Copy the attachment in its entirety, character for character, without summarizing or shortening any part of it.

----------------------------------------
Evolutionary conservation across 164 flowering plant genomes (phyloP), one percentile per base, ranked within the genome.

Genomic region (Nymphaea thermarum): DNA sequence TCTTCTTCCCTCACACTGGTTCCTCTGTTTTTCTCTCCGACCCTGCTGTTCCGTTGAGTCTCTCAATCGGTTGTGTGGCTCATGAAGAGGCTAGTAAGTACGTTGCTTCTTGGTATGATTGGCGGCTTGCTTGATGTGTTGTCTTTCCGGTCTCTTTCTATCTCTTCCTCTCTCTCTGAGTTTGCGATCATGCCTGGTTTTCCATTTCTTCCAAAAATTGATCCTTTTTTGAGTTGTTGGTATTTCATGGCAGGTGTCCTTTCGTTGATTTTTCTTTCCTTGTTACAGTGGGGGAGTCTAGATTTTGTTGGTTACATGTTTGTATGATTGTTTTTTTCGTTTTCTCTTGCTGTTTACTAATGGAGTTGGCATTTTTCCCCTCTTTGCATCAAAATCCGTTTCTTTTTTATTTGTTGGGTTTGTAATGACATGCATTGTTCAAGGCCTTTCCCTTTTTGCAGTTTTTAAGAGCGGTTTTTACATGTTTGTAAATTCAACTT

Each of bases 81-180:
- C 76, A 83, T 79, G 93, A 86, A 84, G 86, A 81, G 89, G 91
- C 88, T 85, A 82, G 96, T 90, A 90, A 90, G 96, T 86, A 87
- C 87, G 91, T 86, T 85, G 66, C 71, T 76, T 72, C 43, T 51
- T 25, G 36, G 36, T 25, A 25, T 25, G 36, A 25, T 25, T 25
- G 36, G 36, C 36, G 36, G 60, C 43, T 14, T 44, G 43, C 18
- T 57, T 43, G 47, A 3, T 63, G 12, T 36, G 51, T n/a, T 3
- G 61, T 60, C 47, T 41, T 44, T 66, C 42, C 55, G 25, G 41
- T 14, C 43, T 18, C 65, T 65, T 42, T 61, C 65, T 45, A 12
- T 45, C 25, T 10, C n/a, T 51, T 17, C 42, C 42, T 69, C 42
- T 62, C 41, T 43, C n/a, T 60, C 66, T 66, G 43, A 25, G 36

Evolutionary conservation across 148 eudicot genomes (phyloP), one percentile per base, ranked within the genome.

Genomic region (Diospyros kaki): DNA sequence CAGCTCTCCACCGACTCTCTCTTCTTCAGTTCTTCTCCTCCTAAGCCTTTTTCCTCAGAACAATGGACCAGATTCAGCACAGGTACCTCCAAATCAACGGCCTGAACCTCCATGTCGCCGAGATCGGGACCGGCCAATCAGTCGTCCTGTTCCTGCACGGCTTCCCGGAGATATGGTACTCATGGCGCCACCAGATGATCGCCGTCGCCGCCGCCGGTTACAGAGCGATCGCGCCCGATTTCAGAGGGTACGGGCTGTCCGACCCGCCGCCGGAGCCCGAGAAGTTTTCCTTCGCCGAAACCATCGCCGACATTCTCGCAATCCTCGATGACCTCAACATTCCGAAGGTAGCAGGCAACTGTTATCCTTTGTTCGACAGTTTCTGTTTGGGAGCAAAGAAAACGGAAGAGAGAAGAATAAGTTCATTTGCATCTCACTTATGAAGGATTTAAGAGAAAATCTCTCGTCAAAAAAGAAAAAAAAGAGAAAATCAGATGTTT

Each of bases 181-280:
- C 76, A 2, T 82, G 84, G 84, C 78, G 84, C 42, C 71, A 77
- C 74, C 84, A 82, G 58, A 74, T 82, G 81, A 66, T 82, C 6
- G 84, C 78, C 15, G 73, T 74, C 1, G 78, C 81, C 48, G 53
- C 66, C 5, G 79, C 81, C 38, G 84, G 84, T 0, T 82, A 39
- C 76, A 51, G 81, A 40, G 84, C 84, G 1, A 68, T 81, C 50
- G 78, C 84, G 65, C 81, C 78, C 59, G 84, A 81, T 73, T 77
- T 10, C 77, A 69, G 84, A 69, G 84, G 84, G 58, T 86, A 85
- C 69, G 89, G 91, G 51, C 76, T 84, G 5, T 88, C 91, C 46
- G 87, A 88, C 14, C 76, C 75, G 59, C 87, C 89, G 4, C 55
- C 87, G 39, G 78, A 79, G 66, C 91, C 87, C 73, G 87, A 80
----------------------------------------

Evolutionary conservation across 164 flowering plant genomes (phyloP), one percentile per base, ranked within the genome.

Genomic region (Nymphaea thermarum): DNA sequence TCTTCTTCCCTCACACTGGTTCCTCTGTTTTTCTCTCCGACCCTGCTGTTCCGTTGAGTCTCTCAATCGGTTGTGTGGCTCATGAAGAGGCTAGTAAGTACGTTGCTTCTTGGTATGATTGGCGGCTTGCTTGATGTGTTGTCTTTCCGGTCTCTTTCTATCTCTTCCTCTCTCTCTGAGTTTGCGATCATGCCTGGTTTTCCATTTCTTCCAAAAATTGATCCTTTTTTGAGTTGTTGGTATTTCATGGCAGGTGTCCTTTCGTTGATTTTTCTTTCCTTGTTACAGTGGGGGAGTCTAGATTTTGTTGGTTACATGTTTGTATGATTGTTTTTTTCGTTTTCTCTTGCTGTTTACTAATGGAGTTGGCATTTTTCCCCTCTTTGCATCAAAATCCGTTTCTTTTTTATTTGTTGGGTTTGTAATGACATGCATTGTTCAAGGCCTTTCCCTTTTTGCAGTTTTTAAGAGCGGTTTTTACATGTTTGTAAATTCAACTT

Each of bases 81-180:
- C 76, A 83, T 79, G 93, A 86, A 84, G 86, A 81, G 89, G 91
- C 88, T 85, A 82, G 96, T 90, A 90, A 90, G 96, T 86, A 87
- C 87, G 91, T 86, T 85, G 66, C 71, T 76, T 72, C 43, T 51
- T 25, G 36, G 36, T 25, A 25, T 25, G 36, A 25, T 25, T 25
- G 36, G 36, C 36, G 36, G 60, C 43, T 14, T 44, G 43, C 18
- T 57, T 43, G 47, A 3, T 63, G 12, T 36, G 51, T n/a, T 3
- G 61, T 60, C 47, T 41, T 44, T 66, C 42, C 55, G 25, G 41
- T 14, C 43, T 18, C 65, T 65, T 42, T 61, C 65, T 45, A 12
- T 45, C 25, T 10, C n/a, T 51, T 17, C 42, C 42, T 69, C 42
- T 62, C 41, T 43, C n/a, T 60, C 66, T 66, G 43, A 25, G 36

Evolutionary conservation across 148 eudicot genomes (phyloP), one percentile per base, ranked within the genome.

Genomic region (Diospyros kaki): DNA sequence CAGCTCTCCACCGACTCTCTCTTCTTCAGTTCTTCTCCTCCTAAGCCTTTTTCCTCAGAACAATGGACCAGATTCAGCACAGGTACCTCCAAATCAACGGCCTGAACCTCCATGTCGCCGAGATCGGGACCGGCCAATCAGTCGTCCTGTTCCTGCACGGCTTCCCGGAGATATGGTACTCATGGCGCCACCAGATGATCGCCGTCGCCGCCGCCGGTTACAGAGCGATCGCGCCCGATTTCAGAGGGTACGGGCTGTCCGACCCGCCGCCGGAGCCCGAGAAGTTTTCCTTCGCCGAAACCATCGCCGACATTCTCGCAATCCTCGATGACCTCAACATTCCGAAGGTAGCAGGCAACTGTTATCCTTTGTTCGACAGTTTCTGTTTGGGAGCAAAGAAAACGGAAGAGAGAAGAATAAGTTCATTTGCATCTCACTTATGAAGGATTTAAGAGAAAATCTCTCGTCAAAAAAGAAAAAAAAGAGAAAATCAGATGTTT

Each of bases 181-280:
- C 76, A 2, T 82, G 84, G 84, C 78, G 84, C 42, C 71, A 77
- C 74, C 84, A 82, G 58, A 74, T 82, G 81, A 66, T 82, C 6
- G 84, C 78, C 15, G 73, T 74, C 1, G 78, C 81, C 48, G 53
- C 66, C 5, G 79, C 81, C 38, G 84, G 84, T 0, T 82, A 39
- C 76, A 51, G 81, A 40, G 84, C 84, G 1, A 68, T 81, C 50
- G 78, C 84, G 65, C 81, C 78, C 59, G 84, A 81, T 73, T 77
- T 10, C 77, A 69, G 84, A 69, G 84, G 84, G 58, T 86, A 85
- C 69, G 89, G 91, G 51, C 76, T 84, G 5, T 88, C 91, C 46
- G 87, A 88, C 14, C 76, C 75, G 59, C 87, C 89, G 4, C 55
- C 87, G 39, G 78, A 79, G 66, C 91, C 87, C 73, G 87, A 80